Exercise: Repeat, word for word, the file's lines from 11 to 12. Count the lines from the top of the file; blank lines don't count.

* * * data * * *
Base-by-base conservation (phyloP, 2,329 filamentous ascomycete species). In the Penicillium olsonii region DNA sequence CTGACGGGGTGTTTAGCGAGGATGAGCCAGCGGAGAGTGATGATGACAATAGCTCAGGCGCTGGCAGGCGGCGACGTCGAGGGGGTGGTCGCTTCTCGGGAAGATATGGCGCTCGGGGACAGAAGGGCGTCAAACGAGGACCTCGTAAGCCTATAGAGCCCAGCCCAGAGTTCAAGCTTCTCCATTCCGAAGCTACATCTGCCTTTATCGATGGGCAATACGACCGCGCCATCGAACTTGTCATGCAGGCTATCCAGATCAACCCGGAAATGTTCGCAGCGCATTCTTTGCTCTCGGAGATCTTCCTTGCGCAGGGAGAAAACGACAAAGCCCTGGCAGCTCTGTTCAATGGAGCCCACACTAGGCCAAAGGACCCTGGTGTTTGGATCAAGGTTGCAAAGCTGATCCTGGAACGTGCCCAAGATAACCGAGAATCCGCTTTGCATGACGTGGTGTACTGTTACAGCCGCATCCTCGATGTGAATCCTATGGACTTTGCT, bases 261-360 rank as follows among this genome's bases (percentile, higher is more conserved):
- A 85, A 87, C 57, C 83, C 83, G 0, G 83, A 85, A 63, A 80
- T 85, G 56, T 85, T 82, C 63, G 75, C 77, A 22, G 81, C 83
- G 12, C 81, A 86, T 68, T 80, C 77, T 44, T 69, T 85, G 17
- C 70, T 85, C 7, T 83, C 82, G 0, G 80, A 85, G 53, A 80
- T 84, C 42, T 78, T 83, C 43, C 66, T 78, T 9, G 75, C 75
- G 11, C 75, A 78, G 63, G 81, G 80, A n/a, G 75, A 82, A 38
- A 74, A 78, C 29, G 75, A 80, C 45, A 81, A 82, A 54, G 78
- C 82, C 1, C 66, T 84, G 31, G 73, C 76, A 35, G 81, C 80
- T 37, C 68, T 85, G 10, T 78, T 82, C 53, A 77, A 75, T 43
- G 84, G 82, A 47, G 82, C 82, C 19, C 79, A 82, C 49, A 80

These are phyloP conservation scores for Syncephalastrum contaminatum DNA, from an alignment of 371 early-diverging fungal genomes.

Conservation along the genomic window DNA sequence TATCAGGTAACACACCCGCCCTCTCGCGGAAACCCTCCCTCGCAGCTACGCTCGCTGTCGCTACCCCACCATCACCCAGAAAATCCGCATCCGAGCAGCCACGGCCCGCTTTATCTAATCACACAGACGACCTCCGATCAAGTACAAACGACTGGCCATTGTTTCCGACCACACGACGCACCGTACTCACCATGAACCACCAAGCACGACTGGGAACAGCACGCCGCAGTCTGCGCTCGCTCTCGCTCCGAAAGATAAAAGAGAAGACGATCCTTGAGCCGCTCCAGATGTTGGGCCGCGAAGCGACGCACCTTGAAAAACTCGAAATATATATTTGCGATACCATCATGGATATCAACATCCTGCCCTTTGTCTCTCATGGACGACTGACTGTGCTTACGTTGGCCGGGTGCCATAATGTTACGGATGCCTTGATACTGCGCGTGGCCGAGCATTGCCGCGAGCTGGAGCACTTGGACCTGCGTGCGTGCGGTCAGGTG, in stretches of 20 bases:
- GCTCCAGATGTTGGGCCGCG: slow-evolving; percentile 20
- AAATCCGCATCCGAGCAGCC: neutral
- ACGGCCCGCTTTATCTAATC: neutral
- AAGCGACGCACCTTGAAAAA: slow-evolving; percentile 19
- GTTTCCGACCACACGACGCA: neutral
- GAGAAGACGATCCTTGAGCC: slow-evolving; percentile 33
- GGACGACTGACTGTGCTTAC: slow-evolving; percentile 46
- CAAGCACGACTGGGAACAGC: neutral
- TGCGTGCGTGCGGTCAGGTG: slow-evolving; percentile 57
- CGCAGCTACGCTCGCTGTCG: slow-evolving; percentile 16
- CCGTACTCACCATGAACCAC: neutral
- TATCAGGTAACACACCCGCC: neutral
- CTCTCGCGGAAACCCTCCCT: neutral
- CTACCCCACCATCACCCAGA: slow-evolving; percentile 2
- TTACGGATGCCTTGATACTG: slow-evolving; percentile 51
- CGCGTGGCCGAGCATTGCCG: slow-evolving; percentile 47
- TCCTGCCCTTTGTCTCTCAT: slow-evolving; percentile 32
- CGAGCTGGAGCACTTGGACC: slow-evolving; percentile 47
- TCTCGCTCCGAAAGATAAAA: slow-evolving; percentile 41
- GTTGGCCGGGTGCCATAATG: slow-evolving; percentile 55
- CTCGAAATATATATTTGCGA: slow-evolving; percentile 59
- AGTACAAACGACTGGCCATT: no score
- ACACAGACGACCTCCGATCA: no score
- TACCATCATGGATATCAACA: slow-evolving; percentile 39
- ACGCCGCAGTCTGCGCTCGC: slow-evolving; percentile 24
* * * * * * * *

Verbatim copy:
- G 84, G 82, A 47, G 82, C 82, C 19, C 79, A 82, C 49, A 80

These are phyloP conservation scores for Syncephalastrum contaminatum DNA, from an alignment of 371 early-diverging fungal genomes.